What was the Mopla Rebellion? In BR Ambedkar’s words, as described in the same book quoted above,

 

Beginning with the year 1920 there occurred in that year in Malabar what is known as the Mopla Rebellion. It was the result of the agitation carried out by two Muslim organizations, the Khuddam-i-Kaba (servants of the Mecca Shrine) and the Central Khilafat Committee. Agitators actually preached the doctrine that India under the British Government was Dar-ul-Harab and that the Muslims must fight against it and if they could not, they must carry out the alternative principle of Hijrat. The Moplas were suddenly carried off their feet by this agitation. The outbreak was essentially a rebellion against the British Government. The aim was to establish the kingdom of Islam by overthrowing the British Government. Knives, swords and spears were secretly manufactured, bands of desperadoes collected for an attack on British authority. On 20th August a severe encounter took place between the Moplas and the British forces at Pirunangdi. Roads were blocked, telegraph lines cut, and the railway destroyed in a number of places. As soon as the administration had been paralysed, the Moplas declared that Swaraj had been established. A certain Ali Musaliar was proclaimed Raja, Khilafat flags were flown, and Ernad and Walluranad were declared Khilafat Kingdoms. As a rebellion against the British Government it was quite understandable. But what baffled most was the treatment accorded by the Moplas to the Hindus of Malabar. The Hindus were visited by a dire fate at the hands of the Moplas. Massacres, forcible conversions, desecration of temples, foul outrages upon women, such as ripping open pregnant women, pillage, arson and destruction—in short, all the accompaniments of brutal and unrestrained barbarism, were perpetrated freely by the Moplas upon the Hindus until such time as troops could be hurried to the task of restoring order through a difficult and extensive tract of the country. This was not a Hindu-Moslem riot. This was just a Bartholomew. The number of Hindus who were killed, wounded or converted, is not known. But the number must have been enormous.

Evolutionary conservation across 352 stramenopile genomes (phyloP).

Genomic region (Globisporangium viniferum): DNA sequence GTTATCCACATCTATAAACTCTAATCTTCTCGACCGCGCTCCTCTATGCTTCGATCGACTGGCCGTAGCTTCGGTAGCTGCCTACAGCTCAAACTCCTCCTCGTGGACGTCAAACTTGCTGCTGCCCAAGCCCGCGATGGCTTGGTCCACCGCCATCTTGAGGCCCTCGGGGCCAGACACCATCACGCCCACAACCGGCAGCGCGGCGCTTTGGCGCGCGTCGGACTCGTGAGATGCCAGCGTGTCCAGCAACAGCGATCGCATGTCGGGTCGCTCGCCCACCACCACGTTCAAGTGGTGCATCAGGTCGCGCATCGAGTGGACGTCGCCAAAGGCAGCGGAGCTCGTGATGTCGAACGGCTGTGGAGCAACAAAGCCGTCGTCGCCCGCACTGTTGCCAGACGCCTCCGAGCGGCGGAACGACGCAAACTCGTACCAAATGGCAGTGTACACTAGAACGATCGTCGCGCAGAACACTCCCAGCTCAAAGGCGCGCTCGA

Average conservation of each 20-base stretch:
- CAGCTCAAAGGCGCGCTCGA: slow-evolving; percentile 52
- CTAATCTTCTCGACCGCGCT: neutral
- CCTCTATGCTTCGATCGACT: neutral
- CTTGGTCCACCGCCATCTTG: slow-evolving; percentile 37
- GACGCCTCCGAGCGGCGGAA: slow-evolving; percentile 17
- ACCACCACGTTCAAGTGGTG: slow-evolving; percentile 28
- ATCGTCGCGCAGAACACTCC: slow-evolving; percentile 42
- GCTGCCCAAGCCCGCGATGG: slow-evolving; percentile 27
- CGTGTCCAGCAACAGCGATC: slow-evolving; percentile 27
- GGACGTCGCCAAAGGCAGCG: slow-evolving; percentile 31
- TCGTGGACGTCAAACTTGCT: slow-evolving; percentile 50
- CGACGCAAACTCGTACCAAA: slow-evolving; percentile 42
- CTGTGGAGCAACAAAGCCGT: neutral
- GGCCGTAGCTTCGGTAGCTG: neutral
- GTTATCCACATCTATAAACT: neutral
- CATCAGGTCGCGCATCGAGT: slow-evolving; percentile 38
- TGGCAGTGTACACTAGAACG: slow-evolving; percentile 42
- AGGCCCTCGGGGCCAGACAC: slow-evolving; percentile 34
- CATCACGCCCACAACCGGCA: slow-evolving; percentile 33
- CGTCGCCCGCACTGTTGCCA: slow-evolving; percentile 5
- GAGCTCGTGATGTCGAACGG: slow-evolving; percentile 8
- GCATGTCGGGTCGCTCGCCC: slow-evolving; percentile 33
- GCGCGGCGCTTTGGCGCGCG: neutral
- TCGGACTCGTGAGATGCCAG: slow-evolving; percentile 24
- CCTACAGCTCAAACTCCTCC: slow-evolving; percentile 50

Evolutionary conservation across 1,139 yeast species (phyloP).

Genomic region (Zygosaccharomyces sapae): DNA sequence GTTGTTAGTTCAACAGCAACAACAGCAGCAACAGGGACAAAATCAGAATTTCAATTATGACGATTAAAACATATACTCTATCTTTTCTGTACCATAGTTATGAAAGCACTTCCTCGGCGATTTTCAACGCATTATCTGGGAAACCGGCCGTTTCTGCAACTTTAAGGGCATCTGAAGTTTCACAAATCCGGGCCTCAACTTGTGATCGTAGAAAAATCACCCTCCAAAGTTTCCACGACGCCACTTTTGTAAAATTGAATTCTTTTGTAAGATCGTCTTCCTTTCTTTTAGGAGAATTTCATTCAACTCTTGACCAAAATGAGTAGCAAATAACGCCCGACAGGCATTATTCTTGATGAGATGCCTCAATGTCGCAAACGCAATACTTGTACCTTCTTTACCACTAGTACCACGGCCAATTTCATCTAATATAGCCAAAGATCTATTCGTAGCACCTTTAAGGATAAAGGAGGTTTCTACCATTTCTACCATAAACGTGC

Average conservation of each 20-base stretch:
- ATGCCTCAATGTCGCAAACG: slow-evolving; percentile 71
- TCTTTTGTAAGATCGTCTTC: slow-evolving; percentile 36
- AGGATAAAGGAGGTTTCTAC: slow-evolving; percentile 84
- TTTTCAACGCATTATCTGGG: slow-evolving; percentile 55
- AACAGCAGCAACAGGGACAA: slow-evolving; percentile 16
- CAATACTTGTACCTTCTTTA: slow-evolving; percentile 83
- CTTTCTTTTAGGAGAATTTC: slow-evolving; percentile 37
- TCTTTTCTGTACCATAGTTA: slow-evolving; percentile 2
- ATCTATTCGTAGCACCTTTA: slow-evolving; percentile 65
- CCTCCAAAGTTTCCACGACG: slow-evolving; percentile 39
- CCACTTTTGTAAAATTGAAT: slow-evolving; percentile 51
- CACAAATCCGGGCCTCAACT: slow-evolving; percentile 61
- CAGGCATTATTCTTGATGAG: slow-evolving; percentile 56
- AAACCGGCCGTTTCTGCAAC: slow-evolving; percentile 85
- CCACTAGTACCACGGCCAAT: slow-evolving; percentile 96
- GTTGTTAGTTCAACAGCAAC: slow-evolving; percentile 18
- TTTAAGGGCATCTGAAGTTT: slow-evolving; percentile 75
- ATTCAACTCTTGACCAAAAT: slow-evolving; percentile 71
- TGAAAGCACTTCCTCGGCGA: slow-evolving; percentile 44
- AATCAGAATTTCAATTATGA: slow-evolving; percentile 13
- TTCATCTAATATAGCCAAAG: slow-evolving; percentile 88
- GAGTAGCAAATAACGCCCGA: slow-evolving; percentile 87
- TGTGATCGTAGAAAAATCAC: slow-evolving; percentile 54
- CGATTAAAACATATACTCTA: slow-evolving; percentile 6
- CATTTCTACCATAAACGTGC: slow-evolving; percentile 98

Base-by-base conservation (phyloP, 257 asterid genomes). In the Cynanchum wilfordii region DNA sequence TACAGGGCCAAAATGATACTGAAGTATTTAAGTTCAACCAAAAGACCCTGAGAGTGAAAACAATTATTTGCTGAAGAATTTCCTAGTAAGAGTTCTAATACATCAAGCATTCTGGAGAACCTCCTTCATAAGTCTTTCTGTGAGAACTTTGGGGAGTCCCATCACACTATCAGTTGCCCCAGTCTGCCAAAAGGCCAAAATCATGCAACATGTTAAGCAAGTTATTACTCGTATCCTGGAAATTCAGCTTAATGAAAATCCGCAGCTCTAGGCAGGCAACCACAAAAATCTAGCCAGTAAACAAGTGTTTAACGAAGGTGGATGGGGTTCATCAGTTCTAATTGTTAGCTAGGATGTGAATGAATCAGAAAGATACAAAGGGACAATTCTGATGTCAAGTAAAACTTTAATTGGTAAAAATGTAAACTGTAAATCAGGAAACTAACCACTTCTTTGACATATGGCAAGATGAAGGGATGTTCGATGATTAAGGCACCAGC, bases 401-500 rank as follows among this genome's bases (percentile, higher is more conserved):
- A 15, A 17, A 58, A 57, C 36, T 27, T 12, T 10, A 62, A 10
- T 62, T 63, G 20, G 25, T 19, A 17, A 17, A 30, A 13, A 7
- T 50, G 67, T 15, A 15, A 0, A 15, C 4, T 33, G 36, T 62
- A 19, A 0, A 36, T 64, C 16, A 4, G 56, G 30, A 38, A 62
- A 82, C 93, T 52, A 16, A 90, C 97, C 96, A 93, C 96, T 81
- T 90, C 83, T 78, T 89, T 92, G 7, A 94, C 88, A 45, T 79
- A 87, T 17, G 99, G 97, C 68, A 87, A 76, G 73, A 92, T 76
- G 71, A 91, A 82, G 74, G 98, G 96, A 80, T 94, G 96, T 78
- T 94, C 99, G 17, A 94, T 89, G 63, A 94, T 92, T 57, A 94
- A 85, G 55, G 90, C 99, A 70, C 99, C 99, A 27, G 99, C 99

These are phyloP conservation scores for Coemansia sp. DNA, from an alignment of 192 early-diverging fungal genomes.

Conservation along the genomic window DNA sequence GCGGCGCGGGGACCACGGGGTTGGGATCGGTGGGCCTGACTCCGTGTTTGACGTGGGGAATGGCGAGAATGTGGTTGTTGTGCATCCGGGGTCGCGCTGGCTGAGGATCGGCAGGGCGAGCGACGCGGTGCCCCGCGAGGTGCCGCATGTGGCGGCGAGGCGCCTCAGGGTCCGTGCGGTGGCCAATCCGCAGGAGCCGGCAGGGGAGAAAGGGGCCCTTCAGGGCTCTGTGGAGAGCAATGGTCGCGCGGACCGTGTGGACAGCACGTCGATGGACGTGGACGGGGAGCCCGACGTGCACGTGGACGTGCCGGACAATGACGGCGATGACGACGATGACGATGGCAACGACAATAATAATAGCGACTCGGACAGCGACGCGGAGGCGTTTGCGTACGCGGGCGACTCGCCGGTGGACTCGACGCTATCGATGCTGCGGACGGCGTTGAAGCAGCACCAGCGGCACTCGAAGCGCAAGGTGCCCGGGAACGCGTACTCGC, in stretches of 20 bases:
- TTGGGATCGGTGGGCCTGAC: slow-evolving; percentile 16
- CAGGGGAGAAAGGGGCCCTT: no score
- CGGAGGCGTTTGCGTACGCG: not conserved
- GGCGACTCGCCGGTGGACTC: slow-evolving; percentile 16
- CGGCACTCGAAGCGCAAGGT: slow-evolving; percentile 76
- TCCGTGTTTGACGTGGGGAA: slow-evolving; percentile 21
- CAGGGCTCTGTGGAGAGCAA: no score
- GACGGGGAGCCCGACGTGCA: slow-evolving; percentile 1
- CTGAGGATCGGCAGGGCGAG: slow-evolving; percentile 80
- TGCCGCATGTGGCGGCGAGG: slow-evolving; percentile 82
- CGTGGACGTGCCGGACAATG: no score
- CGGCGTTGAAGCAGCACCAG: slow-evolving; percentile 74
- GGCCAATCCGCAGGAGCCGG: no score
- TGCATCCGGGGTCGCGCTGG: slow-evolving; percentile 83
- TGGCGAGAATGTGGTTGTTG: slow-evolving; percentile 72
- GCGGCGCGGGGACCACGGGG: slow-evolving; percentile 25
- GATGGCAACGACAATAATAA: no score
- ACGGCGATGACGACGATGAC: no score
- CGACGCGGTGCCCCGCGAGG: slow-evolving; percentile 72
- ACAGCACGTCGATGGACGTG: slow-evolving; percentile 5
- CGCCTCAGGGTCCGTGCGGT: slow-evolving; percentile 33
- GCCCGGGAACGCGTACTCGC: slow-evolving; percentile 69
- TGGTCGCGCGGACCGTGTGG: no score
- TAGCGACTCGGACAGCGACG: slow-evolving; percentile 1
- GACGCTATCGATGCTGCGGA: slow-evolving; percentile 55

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To quote further from BR Ambedkar’s book, 

 

Malabar has taught us what Islamic rule still means, and we do not want to see another specimen of the Khilafat Raj in India. How much sympathy with the Moplas is felt by Muslims outside Malabar has been proved by the defence raised for them by their fellow believers, and by Mr. Gandhi himself, who stated that they had acted as they believed that religion taught them to act. I fear that that is true; but there is no place in a civilised land for people who believe that their religion teaches them to murder, rob, rape, burn, or drive away out of the country those who refuse to apostatise from their ancestral faiths, except in its schools, under surveillance, or in its goals.

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Extracts from Pakistan of Partition of India by Dr BR Ambedkar.

 

Featured image courtesy: Google and Wikimedia.